Hiring a new employee is a big financial decision, and a successful hire can greatly contribute to the growth of your business. But if you bring on the wrong person, it can potentially cost you thousands, or even get you into legal hot water. Here are some steps you can take to reduce the chances of making a bad hire, minimizing your risk.

Have Applicants Sign a Consent Form

Many employers are reluctant to talk about the details of a former employee’s performance for fear of being sued. But when you’re considering bringing an employee into your business, you need to know more than just their start date, separation date and job title, which is all some companies will give you. One way to get companies to open up is to have applicants sign a reference check authorization form for their last few employers. Nolo.com advises employers to require these releases in order to avoid potential defamation lawsuits from the employee. In it, the applicant grants permission for you and applicants’ former employers to discuss the details of his employment, and releases both parties from any liability or harm that may come from those discussions.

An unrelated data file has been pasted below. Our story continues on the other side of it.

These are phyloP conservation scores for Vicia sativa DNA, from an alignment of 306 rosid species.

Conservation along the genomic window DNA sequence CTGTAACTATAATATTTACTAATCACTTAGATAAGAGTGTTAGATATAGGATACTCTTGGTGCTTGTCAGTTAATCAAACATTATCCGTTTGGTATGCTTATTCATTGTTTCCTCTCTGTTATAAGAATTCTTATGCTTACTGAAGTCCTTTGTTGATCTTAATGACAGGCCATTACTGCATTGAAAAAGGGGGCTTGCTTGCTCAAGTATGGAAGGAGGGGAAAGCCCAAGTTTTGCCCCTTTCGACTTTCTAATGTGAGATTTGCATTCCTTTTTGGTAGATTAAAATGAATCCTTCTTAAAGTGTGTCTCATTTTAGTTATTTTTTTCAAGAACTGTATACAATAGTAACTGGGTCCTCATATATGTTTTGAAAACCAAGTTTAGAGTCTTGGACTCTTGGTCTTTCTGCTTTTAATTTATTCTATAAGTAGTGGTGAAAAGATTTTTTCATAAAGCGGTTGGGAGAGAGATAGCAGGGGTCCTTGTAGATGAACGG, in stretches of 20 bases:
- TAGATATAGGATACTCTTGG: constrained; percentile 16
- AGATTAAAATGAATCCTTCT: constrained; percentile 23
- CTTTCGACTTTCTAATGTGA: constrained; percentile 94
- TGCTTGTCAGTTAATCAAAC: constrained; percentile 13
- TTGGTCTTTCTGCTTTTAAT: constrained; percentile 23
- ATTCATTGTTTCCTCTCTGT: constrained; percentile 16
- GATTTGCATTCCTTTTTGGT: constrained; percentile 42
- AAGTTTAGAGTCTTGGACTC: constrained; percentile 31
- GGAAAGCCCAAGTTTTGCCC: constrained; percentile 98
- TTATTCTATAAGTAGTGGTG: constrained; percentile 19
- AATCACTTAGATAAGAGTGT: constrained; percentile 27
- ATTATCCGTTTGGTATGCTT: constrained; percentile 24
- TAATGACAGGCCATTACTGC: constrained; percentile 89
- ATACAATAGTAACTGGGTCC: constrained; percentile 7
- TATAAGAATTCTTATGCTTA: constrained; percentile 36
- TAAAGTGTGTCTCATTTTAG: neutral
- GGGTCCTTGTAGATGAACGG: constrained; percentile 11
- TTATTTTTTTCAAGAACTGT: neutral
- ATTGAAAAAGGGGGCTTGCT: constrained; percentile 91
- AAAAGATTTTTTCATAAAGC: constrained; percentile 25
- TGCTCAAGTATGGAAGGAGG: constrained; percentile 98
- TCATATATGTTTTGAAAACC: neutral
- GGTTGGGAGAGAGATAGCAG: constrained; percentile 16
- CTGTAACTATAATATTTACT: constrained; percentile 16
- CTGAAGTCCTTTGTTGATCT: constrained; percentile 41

Check With Former Employers

Once you have the consent form in hand, it’s time to call applicants’ former employees. To increase your odds of getting useful information, you should ask to speak to the person who managed each applicant. You’ll want to first verify the details that the applicant gave you, and then ask additional questions, such as:

  • How well did they get along with their boss? With co-workers?
  • How much supervision do they need?
  • Why did they leave your company? They will not be able to answer this question if the employee left for medical reasons.